A few months ago, my husband and I participated in what has seemingly become our yearly ritual; the service exchange on our GPS. Since our first unit in 2005, we have had seven GPS replacements. We do use the units often, as my husband uses it for work travel about three times per week and we use it for personal use a few times each month, but I never felt our usage was heavy enough to warrant them breaking so frequently. Luckily for us, we purchased the store's protection plan. Though exchanging the units can be inconvenient, we haven't paid full price for a GPS since our first unit and the annual upgrades are always a bit of a treat!
With the exception of finding the touch screen's lack of sensitivity to be frustrating, we had been happy with our Garmin Nuvi 1490T
. We chose the Garmin Nuvi 3760T GPS
as its replacement. Our latest GPS has all of the great features of its predecessor with an excellent touch screen!
The Nuvi 3760T
has been our most sleek-looking model yet! It has a slim design that measures only 2.9"H by 4.88"W by 0.5"D. I would compare it to an iPod in thickness, and somewhere between a Droid X and an iPod in height and width. Its small size makes it less cumbersome to travel with than previous models we've had. My husband can easily fit it in his inside jacket pocket, even with the case. Since the unit only weighs 3.2 ounces, I can also slip it into my pocketbook without it becoming a burden. The small size makes it comfortable to hold and operate, fitting well in the palm of a hand while programming addresses. It doesn't obstruct the windshield too much when mounted, while still providing a reasonably large screen for visual navigation.
The unit's 4.3" screen is backlit, providing a bright display for the maps and other features. The color display adjusts the map based on the time of day, darkening the screen and adjusting the areas surrounding roads to black in the evening so as not to distract from the actual view of the road. Overall, I would describe the screen quality as very good. The picture is sharp and sufficiently bright to see in any lighting.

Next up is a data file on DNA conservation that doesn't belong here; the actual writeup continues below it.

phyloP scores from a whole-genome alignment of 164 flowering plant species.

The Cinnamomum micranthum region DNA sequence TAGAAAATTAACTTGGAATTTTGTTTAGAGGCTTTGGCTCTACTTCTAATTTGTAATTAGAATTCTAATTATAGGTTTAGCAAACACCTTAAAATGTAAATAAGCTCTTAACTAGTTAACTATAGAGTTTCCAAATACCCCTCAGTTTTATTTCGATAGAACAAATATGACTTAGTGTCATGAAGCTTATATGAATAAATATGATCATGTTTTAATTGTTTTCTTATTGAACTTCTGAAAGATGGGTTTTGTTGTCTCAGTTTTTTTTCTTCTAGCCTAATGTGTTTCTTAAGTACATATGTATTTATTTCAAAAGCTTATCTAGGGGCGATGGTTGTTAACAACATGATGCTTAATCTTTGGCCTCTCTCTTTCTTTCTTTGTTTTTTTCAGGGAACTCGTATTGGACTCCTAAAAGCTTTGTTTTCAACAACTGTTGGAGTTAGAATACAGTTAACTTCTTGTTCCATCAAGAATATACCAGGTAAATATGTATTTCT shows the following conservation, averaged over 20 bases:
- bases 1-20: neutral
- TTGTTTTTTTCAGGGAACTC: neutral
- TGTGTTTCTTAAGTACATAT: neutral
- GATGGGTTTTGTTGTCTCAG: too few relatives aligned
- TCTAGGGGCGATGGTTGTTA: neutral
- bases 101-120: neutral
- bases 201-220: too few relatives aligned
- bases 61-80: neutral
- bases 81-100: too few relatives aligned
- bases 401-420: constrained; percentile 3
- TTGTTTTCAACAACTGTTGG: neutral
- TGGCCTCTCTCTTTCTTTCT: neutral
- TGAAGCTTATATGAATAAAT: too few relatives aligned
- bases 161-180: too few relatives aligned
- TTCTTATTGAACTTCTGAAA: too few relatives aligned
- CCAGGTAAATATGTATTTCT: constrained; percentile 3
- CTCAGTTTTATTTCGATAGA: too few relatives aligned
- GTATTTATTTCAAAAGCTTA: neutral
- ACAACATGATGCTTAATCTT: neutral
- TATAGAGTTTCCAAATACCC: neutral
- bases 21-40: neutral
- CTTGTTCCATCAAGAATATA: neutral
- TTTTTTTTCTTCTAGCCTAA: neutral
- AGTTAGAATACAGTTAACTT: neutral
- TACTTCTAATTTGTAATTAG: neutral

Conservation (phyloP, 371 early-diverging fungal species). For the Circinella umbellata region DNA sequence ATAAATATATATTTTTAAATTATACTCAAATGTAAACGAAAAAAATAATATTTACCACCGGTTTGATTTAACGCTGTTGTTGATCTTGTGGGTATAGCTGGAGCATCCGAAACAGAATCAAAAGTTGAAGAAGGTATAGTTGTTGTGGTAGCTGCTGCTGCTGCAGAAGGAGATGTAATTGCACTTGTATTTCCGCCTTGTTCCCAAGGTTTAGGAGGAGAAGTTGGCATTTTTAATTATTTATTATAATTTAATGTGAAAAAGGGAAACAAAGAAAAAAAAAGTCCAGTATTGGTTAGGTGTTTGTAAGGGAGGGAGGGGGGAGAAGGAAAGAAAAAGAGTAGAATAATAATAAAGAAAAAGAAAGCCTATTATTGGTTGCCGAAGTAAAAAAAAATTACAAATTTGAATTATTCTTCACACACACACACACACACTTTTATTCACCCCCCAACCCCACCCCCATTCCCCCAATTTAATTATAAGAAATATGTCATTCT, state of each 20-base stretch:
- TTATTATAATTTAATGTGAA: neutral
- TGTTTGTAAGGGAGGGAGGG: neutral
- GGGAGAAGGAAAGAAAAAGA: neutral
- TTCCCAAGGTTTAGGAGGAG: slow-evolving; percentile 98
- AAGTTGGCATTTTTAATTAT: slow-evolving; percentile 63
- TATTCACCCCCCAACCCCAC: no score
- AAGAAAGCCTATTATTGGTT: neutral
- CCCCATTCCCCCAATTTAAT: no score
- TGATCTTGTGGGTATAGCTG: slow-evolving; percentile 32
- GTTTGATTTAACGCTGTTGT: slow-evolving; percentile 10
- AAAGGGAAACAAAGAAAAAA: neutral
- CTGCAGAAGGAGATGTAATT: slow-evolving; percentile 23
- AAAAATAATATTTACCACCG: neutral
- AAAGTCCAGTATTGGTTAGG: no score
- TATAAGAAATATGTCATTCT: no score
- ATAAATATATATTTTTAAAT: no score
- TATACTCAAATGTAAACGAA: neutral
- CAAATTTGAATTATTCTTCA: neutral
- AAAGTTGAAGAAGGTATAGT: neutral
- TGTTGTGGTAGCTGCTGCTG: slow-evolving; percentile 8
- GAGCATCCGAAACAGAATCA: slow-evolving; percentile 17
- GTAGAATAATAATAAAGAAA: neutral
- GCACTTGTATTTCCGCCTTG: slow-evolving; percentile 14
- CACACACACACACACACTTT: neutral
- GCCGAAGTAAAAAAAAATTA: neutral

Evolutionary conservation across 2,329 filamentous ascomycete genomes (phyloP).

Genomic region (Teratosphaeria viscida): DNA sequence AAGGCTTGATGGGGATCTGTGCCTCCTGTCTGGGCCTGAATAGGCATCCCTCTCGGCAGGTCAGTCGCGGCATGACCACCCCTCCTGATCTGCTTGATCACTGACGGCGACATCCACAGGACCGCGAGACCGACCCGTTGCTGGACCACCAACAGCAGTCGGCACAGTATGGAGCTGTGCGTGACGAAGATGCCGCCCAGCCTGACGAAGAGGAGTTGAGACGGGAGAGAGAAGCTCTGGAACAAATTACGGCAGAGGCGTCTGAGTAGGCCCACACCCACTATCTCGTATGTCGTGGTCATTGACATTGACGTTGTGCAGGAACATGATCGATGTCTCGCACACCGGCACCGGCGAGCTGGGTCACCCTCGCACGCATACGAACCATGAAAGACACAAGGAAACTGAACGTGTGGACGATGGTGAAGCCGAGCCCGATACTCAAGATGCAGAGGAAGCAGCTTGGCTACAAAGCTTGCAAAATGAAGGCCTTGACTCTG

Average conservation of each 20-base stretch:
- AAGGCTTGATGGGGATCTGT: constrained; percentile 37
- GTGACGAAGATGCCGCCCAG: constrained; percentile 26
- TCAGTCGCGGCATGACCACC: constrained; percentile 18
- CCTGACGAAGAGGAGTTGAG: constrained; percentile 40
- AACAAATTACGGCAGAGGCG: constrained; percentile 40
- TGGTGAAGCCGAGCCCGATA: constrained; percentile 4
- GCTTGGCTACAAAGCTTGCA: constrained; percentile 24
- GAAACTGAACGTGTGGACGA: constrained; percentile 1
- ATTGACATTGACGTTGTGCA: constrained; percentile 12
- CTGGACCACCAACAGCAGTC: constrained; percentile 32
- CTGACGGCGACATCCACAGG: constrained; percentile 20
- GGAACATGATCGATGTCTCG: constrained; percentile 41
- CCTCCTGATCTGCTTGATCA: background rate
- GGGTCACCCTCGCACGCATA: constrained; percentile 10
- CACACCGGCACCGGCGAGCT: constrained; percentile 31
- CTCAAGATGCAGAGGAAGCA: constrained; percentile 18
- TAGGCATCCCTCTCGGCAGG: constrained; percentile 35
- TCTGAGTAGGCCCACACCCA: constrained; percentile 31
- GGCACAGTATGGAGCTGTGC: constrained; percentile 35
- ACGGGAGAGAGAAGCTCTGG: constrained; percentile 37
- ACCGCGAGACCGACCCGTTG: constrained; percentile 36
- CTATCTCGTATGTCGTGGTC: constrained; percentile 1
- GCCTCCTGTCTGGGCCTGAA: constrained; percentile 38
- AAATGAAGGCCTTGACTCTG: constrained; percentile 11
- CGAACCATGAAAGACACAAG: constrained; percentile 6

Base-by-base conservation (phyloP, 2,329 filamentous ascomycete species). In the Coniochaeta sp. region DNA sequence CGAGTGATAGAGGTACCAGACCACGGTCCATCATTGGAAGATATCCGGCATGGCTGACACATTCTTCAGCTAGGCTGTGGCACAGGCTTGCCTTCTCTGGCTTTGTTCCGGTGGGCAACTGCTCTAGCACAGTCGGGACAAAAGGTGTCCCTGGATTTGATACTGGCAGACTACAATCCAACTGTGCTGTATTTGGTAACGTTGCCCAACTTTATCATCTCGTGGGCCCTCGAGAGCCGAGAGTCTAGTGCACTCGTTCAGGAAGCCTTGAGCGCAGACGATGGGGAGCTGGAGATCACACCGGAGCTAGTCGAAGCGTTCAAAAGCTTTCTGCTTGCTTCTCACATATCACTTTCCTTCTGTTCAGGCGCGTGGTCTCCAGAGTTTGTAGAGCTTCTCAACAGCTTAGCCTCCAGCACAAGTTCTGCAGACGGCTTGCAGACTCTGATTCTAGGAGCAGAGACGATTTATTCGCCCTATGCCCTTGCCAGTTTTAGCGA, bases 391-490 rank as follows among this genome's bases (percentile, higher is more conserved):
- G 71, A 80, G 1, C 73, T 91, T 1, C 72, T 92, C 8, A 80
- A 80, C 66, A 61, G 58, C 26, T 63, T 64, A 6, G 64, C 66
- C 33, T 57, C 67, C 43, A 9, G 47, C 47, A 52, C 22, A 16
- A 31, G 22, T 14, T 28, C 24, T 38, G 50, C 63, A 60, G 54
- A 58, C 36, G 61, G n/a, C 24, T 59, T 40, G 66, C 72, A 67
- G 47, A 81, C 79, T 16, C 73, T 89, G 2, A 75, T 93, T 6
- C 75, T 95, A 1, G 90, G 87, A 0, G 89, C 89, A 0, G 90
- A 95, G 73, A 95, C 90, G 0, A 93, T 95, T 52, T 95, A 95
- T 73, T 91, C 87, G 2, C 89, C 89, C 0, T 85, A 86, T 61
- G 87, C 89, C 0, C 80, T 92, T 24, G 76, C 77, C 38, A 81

The antenna is built into body of the unit. A small power button is located on the top, while a micro USB port on the bottom of the unit serves as the power connection to be used with the included AC adapter. This port can also be used for PC connection with an optional USB cable, though we found it worked fine with the USB cable from our smartphones. This direct power connection is far preferable to a mount-powered design, in which a faulty mount could prevent the unit from charging (which happened to one of our previous TomTom GPS units).
The mount design itself is impressive. The unit easily snaps into the mount with a clip at the top to hold it firmly in place. Though we've had some issues with suction cup mounts in the past, this one is quite reliable and has yet to detach from the window by itself. The mount can be removed from the window by pulling a release.
Ease of Use
The Garmin GPS interface is very user friendly. Initial setup was quick and easy. Users who have used a Garmin unit before will recognize the graphical interface, but I would imagine the learning curve for any user would be relatively small. Programming addresses is an easy step-by-step process that any literate person could navigate with ease. The various features are easy to find and use. This is especially helpful for minimizing driver's distraction when adjustments need to be made en route, such as finding a nearby gas station.
Garmin has vastly improved the touch screen over previous models I have owned. This GPS has similar responsiveness to my iPod touch or my Droid Incredible. A quick touch of the finger selects features and a gentle swipe allows users to navigate the menus. The need for multiple touches and nearly putting your finger through the screen has been completely eliminated. The screen also reads the interactions very accurately. I frequently mistyped several letters at a time when programming addresses on my previous GPS, simply because the force I would have to use would result in me accidentally touching multiple letters. I haven't encountered that problem even once with this device!
Navigation and Features
The Garmin Nuvi 3760T
is a portable navigation device designed for vehicle and walking navigation. The unit is preloaded with maps of the United States, Puerto Rico, Canada, and Mexico. The unit has a microSD card slot which allows users to add a memory card with regional maps and additional data. The preloaded maps are more than sufficient for us, as most of our driving occurs within the New York metropolitan area with occasional trips to New England and Southern Pennsylvania. I also like knowing that we'll be able to use our GPS on our upcoming trip to the Grand Canyon from Las Vegas.
The maps on our 3760T
are very accurate, with the exceptions of very recent construction projects. Luckily
, in New York City, construction projects seem to take years and it's rare that I encounter an unanticipated detour. One thing I don't like about the unit is that only one map update is provided out of the box, so we're forced to pay $60 per year to keep the maps current. I only recently discovered that Garmin offers lifetime map update cards for $80-$120, but I'm not sure how worth the costs these are considering how short the "lifetime" of our units seems to be.